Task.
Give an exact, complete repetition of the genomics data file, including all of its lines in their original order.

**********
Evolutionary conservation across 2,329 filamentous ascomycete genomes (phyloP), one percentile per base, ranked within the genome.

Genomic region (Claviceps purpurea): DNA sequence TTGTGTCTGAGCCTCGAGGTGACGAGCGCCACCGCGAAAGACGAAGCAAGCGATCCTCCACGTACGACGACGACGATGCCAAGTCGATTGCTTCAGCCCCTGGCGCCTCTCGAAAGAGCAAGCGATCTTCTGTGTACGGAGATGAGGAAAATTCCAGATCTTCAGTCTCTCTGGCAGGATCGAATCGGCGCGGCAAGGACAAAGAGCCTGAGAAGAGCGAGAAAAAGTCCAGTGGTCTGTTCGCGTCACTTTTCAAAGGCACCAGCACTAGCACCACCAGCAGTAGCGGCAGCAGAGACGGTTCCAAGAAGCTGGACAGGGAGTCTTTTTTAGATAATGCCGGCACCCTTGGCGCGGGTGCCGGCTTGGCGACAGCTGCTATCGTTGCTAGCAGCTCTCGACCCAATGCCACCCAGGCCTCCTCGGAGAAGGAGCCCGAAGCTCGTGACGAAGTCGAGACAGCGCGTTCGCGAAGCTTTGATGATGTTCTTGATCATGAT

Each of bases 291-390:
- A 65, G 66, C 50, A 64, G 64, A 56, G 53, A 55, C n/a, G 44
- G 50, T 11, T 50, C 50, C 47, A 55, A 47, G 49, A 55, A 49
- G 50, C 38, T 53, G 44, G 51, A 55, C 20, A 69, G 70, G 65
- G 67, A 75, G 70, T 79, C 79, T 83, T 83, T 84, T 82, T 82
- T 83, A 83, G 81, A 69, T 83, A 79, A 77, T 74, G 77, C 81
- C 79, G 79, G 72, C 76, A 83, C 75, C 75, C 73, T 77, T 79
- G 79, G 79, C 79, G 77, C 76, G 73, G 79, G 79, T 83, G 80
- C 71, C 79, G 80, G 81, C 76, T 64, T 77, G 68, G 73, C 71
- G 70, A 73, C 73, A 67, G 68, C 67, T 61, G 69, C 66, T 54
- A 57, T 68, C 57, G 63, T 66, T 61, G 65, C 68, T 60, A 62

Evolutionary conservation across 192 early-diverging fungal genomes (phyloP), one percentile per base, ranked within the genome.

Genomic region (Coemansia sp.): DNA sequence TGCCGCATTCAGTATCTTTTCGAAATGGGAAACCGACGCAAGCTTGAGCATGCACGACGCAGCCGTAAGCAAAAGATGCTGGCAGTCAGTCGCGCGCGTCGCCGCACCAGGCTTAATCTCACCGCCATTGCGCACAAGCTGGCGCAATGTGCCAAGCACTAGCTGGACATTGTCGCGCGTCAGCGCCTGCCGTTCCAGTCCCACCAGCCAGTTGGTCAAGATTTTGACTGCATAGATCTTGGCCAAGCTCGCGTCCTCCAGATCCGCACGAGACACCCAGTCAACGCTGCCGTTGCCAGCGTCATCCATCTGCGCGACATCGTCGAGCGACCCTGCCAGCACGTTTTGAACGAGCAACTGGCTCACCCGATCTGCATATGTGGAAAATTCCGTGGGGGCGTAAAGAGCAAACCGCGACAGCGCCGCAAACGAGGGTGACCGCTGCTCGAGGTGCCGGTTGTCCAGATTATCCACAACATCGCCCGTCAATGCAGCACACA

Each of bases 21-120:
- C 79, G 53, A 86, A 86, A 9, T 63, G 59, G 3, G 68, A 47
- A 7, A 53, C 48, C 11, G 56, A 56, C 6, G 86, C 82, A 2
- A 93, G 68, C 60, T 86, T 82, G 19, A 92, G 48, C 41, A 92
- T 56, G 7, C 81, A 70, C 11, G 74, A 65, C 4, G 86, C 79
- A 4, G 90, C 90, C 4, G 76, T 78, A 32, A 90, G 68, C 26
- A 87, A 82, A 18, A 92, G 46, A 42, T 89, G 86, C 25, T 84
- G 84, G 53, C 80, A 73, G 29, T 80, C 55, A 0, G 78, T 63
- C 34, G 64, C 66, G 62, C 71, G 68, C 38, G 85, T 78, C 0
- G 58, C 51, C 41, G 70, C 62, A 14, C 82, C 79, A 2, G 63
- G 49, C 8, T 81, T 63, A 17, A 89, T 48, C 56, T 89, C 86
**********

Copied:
Evolutionary conservation across 2,329 filamentous ascomycete genomes (phyloP), one percentile per base, ranked within the genome.

Genomic region (Claviceps purpurea): DNA sequence TTGTGTCTGAGCCTCGAGGTGACGAGCGCCACCGCGAAAGACGAAGCAAGCGATCCTCCACGTACGACGACGACGATGCCAAGTCGATTGCTTCAGCCCCTGGCGCCTCTCGAAAGAGCAAGCGATCTTCTGTGTACGGAGATGAGGAAAATTCCAGATCTTCAGTCTCTCTGGCAGGATCGAATCGGCGCGGCAAGGACAAAGAGCCTGAGAAGAGCGAGAAAAAGTCCAGTGGTCTGTTCGCGTCACTTTTCAAAGGCACCAGCACTAGCACCACCAGCAGTAGCGGCAGCAGAGACGGTTCCAAGAAGCTGGACAGGGAGTCTTTTTTAGATAATGCCGGCACCCTTGGCGCGGGTGCCGGCTTGGCGACAGCTGCTATCGTTGCTAGCAGCTCTCGACCCAATGCCACCCAGGCCTCCTCGGAGAAGGAGCCCGAAGCTCGTGACGAAGTCGAGACAGCGCGTTCGCGAAGCTTTGATGATGTTCTTGATCATGAT

Each of bases 291-390:
- A 65, G 66, C 50, A 64, G 64, A 56, G 53, A 55, C n/a, G 44
- G 50, T 11, T 50, C 50, C 47, A 55, A 47, G 49, A 55, A 49
- G 50, C 38, T 53, G 44, G 51, A 55, C 20, A 69, G 70, G 65
- G 67, A 75, G 70, T 79, C 79, T 83, T 83, T 84, T 82, T 82
- T 83, A 83, G 81, A 69, T 83, A 79, A 77, T 74, G 77, C 81
- C 79, G 79, G 72, C 76, A 83, C 75, C 75, C 73, T 77, T 79
- G 79, G 79, C 79, G 77, C 76, G 73, G 79, G 79, T 83, G 80
- C 71, C 79, G 80, G 81, C 76, T 64, T 77, G 68, G 73, C 71
- G 70, A 73, C 73, A 67, G 68, C 67, T 61, G 69, C 66, T 54
- A 57, T 68, C 57, G 63, T 66, T 61, G 65, C 68, T 60, A 62

Evolutionary conservation across 192 early-diverging fungal genomes (phyloP), one percentile per base, ranked within the genome.

Genomic region (Coemansia sp.): DNA sequence TGCCGCATTCAGTATCTTTTCGAAATGGGAAACCGACGCAAGCTTGAGCATGCACGACGCAGCCGTAAGCAAAAGATGCTGGCAGTCAGTCGCGCGCGTCGCCGCACCAGGCTTAATCTCACCGCCATTGCGCACAAGCTGGCGCAATGTGCCAAGCACTAGCTGGACATTGTCGCGCGTCAGCGCCTGCCGTTCCAGTCCCACCAGCCAGTTGGTCAAGATTTTGACTGCATAGATCTTGGCCAAGCTCGCGTCCTCCAGATCCGCACGAGACACCCAGTCAACGCTGCCGTTGCCAGCGTCATCCATCTGCGCGACATCGTCGAGCGACCCTGCCAGCACGTTTTGAACGAGCAACTGGCTCACCCGATCTGCATATGTGGAAAATTCCGTGGGGGCGTAAAGAGCAAACCGCGACAGCGCCGCAAACGAGGGTGACCGCTGCTCGAGGTGCCGGTTGTCCAGATTATCCACAACATCGCCCGTCAATGCAGCACACA

Each of bases 21-120:
- C 79, G 53, A 86, A 86, A 9, T 63, G 59, G 3, G 68, A 47
- A 7, A 53, C 48, C 11, G 56, A 56, C 6, G 86, C 82, A 2
- A 93, G 68, C 60, T 86, T 82, G 19, A 92, G 48, C 41, A 92
- T 56, G 7, C 81, A 70, C 11, G 74, A 65, C 4, G 86, C 79
- A 4, G 90, C 90, C 4, G 76, T 78, A 32, A 90, G 68, C 26
- A 87, A 82, A 18, A 92, G 46, A 42, T 89, G 86, C 25, T 84
- G 84, G 53, C 80, A 73, G 29, T 80, C 55, A 0, G 78, T 63
- C 34, G 64, C 66, G 62, C 71, G 68, C 38, G 85, T 78, C 0
- G 58, C 51, C 41, G 70, C 62, A 14, C 82, C 79, A 2, G 63
- G 49, C 8, T 81, T 63, A 17, A 89, T 48, C 56, T 89, C 86